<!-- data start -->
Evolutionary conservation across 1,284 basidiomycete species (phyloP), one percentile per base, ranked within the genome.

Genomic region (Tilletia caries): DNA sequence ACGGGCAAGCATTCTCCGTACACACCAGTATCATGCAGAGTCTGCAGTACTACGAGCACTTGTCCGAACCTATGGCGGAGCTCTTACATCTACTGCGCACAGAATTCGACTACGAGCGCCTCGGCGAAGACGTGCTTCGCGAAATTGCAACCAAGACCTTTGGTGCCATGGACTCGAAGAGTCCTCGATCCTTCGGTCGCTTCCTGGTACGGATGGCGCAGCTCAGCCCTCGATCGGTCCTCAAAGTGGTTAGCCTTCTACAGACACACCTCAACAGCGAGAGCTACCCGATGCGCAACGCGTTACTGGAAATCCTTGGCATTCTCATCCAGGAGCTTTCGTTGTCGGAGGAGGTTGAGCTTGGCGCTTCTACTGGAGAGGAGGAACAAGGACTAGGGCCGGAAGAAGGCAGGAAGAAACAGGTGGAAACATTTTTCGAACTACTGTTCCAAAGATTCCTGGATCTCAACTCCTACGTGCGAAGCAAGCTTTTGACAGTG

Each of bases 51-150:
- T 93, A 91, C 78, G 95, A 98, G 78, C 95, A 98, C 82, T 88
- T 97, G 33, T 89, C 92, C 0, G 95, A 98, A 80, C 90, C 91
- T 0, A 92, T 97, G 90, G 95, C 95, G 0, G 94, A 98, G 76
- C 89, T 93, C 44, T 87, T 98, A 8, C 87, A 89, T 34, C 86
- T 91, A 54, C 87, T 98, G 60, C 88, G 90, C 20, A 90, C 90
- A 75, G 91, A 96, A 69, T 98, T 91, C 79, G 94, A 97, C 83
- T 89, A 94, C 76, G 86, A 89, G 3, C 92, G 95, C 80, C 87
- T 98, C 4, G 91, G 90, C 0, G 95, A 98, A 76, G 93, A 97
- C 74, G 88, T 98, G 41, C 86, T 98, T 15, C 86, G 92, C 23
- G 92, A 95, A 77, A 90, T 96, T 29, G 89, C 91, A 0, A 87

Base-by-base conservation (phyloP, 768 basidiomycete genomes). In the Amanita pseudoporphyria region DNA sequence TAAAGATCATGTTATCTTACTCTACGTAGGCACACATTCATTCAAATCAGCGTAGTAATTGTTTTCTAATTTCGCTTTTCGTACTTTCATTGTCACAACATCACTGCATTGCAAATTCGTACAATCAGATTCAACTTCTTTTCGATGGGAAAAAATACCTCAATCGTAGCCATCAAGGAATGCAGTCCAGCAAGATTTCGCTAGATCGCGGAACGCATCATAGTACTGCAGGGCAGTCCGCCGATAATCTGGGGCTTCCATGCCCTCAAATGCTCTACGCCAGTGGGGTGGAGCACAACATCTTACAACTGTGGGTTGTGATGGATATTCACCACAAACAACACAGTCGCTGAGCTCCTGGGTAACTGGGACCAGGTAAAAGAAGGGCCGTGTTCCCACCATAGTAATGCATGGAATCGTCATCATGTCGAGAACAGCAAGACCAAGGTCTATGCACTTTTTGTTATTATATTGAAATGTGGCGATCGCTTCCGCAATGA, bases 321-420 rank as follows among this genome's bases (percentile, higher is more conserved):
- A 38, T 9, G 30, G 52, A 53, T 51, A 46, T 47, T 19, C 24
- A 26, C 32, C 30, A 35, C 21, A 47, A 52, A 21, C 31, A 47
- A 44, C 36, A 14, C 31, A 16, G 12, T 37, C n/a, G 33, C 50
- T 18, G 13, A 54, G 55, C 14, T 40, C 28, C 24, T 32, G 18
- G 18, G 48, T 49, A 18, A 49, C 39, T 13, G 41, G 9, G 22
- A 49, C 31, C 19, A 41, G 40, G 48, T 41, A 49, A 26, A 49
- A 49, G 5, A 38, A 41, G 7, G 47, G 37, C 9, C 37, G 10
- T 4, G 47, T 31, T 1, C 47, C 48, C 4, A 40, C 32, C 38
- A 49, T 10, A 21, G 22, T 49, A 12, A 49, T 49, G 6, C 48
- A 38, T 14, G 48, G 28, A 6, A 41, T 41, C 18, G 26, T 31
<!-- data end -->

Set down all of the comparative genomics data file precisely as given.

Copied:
Evolutionary conservation across 1,284 basidiomycete species (phyloP), one percentile per base, ranked within the genome.

Genomic region (Tilletia caries): DNA sequence ACGGGCAAGCATTCTCCGTACACACCAGTATCATGCAGAGTCTGCAGTACTACGAGCACTTGTCCGAACCTATGGCGGAGCTCTTACATCTACTGCGCACAGAATTCGACTACGAGCGCCTCGGCGAAGACGTGCTTCGCGAAATTGCAACCAAGACCTTTGGTGCCATGGACTCGAAGAGTCCTCGATCCTTCGGTCGCTTCCTGGTACGGATGGCGCAGCTCAGCCCTCGATCGGTCCTCAAAGTGGTTAGCCTTCTACAGACACACCTCAACAGCGAGAGCTACCCGATGCGCAACGCGTTACTGGAAATCCTTGGCATTCTCATCCAGGAGCTTTCGTTGTCGGAGGAGGTTGAGCTTGGCGCTTCTACTGGAGAGGAGGAACAAGGACTAGGGCCGGAAGAAGGCAGGAAGAAACAGGTGGAAACATTTTTCGAACTACTGTTCCAAAGATTCCTGGATCTCAACTCCTACGTGCGAAGCAAGCTTTTGACAGTG

Each of bases 51-150:
- T 93, A 91, C 78, G 95, A 98, G 78, C 95, A 98, C 82, T 88
- T 97, G 33, T 89, C 92, C 0, G 95, A 98, A 80, C 90, C 91
- T 0, A 92, T 97, G 90, G 95, C 95, G 0, G 94, A 98, G 76
- C 89, T 93, C 44, T 87, T 98, A 8, C 87, A 89, T 34, C 86
- T 91, A 54, C 87, T 98, G 60, C 88, G 90, C 20, A 90, C 90
- A 75, G 91, A 96, A 69, T 98, T 91, C 79, G 94, A 97, C 83
- T 89, A 94, C 76, G 86, A 89, G 3, C 92, G 95, C 80, C 87
- T 98, C 4, G 91, G 90, C 0, G 95, A 98, A 76, G 93, A 97
- C 74, G 88, T 98, G 41, C 86, T 98, T 15, C 86, G 92, C 23
- G 92, A 95, A 77, A 90, T 96, T 29, G 89, C 91, A 0, A 87

Base-by-base conservation (phyloP, 768 basidiomycete genomes). In the Amanita pseudoporphyria region DNA sequence TAAAGATCATGTTATCTTACTCTACGTAGGCACACATTCATTCAAATCAGCGTAGTAATTGTTTTCTAATTTCGCTTTTCGTACTTTCATTGTCACAACATCACTGCATTGCAAATTCGTACAATCAGATTCAACTTCTTTTCGATGGGAAAAAATACCTCAATCGTAGCCATCAAGGAATGCAGTCCAGCAAGATTTCGCTAGATCGCGGAACGCATCATAGTACTGCAGGGCAGTCCGCCGATAATCTGGGGCTTCCATGCCCTCAAATGCTCTACGCCAGTGGGGTGGAGCACAACATCTTACAACTGTGGGTTGTGATGGATATTCACCACAAACAACACAGTCGCTGAGCTCCTGGGTAACTGGGACCAGGTAAAAGAAGGGCCGTGTTCCCACCATAGTAATGCATGGAATCGTCATCATGTCGAGAACAGCAAGACCAAGGTCTATGCACTTTTTGTTATTATATTGAAATGTGGCGATCGCTTCCGCAATGA, bases 321-420 rank as follows among this genome's bases (percentile, higher is more conserved):
- A 38, T 9, G 30, G 52, A 53, T 51, A 46, T 47, T 19, C 24
- A 26, C 32, C 30, A 35, C 21, A 47, A 52, A 21, C 31, A 47
- A 44, C 36, A 14, C 31, A 16, G 12, T 37, C n/a, G 33, C 50
- T 18, G 13, A 54, G 55, C 14, T 40, C 28, C 24, T 32, G 18
- G 18, G 48, T 49, A 18, A 49, C 39, T 13, G 41, G 9, G 22
- A 49, C 31, C 19, A 41, G 40, G 48, T 41, A 49, A 26, A 49
- A 49, G 5, A 38, A 41, G 7, G 47, G 37, C 9, C 37, G 10
- T 4, G 47, T 31, T 1, C 47, C 48, C 4, A 40, C 32, C 38
- A 49, T 10, A 21, G 22, T 49, A 12, A 49, T 49, G 6, C 48
- A 38, T 14, G 48, G 28, A 6, A 41, T 41, C 18, G 26, T 31